Photopeach is an online interactive slide show maker.
Take a look at this short slide show by Clare: http://photopeach.com/album/16y6v8n
This collaborative research project from 2 years ago was eye-opening for me in terms of how motivating digital presentations could be and reinforced my early interests in Web2.0. When I met with the classroom teacher, we decided to divide the lessons into these parts:
I would help with:
- finding a “just right” book on each student’s chosen animal
- using the IWB to show how to find important words and ignore the rest
- making sure that the notes included the elements chosen by the class (habitat, diet, features)
- reinforcing the idea of crediting the author
- making the slide shows with the help of 4th and 5th grade Library/Tech helpers
The classroom teacher handled:
- guiding the questioning process to define the information sought
- writing the notes into rough drafts and helping with edits
- giving the class time to make big posters
We discussed having the class choose online images, but we both felt that their drawings were good and the process of drawing and explaining the content solidified their understanding. After the class finished writing and drawing, I showed my upper elementary library helpers how to take pictures of different parts of the posters, how to upload the images to Photopeach and how to type the sentences into the caption boxes. We had a few parent volunteers and the whole process went very quickly. I think I did Clare’s in 7 minutes!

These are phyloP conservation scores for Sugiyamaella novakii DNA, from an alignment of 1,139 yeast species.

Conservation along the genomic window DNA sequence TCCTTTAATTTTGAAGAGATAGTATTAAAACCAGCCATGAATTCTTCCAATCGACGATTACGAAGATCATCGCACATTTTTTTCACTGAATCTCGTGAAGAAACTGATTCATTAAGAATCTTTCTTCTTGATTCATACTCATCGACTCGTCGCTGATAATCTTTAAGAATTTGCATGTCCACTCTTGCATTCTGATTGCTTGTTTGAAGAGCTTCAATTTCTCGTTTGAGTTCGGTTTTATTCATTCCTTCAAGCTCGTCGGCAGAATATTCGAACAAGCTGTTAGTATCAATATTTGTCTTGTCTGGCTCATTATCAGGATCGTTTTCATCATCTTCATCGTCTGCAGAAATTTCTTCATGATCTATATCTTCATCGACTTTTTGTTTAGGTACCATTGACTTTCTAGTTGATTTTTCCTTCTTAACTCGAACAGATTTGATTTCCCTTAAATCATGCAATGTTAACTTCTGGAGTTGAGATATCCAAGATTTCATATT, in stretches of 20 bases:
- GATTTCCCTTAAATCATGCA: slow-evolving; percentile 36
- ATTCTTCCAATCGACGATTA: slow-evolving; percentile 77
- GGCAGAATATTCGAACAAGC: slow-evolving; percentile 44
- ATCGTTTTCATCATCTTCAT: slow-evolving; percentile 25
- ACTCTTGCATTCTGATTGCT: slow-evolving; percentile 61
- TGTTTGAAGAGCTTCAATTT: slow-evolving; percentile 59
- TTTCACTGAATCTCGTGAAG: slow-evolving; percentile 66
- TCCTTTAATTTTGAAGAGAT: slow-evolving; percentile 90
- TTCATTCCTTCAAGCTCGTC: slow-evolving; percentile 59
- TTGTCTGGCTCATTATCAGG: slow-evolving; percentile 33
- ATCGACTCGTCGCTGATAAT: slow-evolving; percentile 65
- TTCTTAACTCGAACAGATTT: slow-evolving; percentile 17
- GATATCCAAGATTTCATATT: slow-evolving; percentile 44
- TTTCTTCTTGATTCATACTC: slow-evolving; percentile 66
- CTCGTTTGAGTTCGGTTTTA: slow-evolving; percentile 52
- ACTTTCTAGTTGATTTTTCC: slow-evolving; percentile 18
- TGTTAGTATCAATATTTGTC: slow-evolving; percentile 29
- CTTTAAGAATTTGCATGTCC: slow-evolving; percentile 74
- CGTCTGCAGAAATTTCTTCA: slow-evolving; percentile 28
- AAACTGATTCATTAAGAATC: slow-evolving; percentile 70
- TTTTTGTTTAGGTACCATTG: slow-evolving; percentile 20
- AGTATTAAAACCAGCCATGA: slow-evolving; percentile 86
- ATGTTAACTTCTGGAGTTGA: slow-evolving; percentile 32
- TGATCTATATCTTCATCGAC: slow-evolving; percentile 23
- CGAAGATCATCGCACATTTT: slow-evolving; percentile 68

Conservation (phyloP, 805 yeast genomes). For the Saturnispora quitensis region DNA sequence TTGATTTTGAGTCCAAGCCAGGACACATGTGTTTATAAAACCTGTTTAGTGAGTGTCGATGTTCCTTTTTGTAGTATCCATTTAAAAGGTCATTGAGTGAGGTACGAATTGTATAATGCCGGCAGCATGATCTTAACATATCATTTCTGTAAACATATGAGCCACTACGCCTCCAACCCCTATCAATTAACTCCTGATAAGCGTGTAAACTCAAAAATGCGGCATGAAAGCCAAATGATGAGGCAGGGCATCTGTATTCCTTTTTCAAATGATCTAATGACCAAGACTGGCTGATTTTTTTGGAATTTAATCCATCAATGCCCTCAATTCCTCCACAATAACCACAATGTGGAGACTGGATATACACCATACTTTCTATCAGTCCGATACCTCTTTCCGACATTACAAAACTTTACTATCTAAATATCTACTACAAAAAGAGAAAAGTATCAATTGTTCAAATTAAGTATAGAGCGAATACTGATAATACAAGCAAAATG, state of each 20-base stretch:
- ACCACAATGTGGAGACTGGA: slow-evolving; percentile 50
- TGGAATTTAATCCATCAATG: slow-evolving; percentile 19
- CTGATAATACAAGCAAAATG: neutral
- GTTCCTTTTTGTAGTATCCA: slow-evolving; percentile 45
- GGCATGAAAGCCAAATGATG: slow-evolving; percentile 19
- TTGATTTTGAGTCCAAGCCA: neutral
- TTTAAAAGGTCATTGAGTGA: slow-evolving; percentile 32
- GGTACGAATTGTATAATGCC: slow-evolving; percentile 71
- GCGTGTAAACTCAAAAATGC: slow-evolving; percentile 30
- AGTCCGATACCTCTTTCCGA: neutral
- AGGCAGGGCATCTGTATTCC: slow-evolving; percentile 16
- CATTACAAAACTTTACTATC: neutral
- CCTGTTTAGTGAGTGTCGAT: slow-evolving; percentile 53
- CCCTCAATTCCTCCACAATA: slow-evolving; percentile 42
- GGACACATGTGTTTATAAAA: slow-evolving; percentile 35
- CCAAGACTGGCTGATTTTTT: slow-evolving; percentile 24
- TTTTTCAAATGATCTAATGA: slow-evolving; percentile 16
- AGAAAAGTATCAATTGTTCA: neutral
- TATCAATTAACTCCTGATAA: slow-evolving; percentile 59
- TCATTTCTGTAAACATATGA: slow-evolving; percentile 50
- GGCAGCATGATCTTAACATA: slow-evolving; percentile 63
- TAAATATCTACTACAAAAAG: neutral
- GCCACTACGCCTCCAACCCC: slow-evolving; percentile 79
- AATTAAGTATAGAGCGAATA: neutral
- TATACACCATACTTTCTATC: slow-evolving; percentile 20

Although Photopeach allows you to choose background music in the 2nd step of the process, we pulled individual students out of class and let them choose their music as we edited the choice. Also, students read aloud to the “keyboarding helpers” as they typed the sentences.
Finally, we sent home the links to parents and had a viewing session to project the shows for the class. Here’s where it got interesting. When we showed the slide shows, even the slowest struggling reader focused hard on the scrolling words and praised each show. The classroom teacher said she had never seen such absorption in reading text on a screen. Then she asked if we could work together again on integrating technology. From being one of the most technology averse teachers in the school, she has become willing to try new things and ask for help! I’ll be showing some of our Skype sessions to the faculty next month.
This project also marked the first time that I asked for – and got – a company to add features! I emailed Photopeach and asked if they could add the ability to slow the speed of scrolling text and they were wonderfully responsive.
Looking back on this project, I see only a few things I would have done differently. Now I let students take the pictures for projects whenever possible. Also, although I think it is efficient to have the whole group learning the basic note-taking steps together, I like the idea of following up on this early research activity with another one in which each student follows their own interest and builds their own note-taking template.It is tempting to have 2nd graders type their own sentences, but with many students this quickly becomes a matter of volunteers and I pointing to every letter so the student can touch it ….
There are plenty of other slideshow makers, but Photopeach is one of my favorites for its ease of use and simple steps.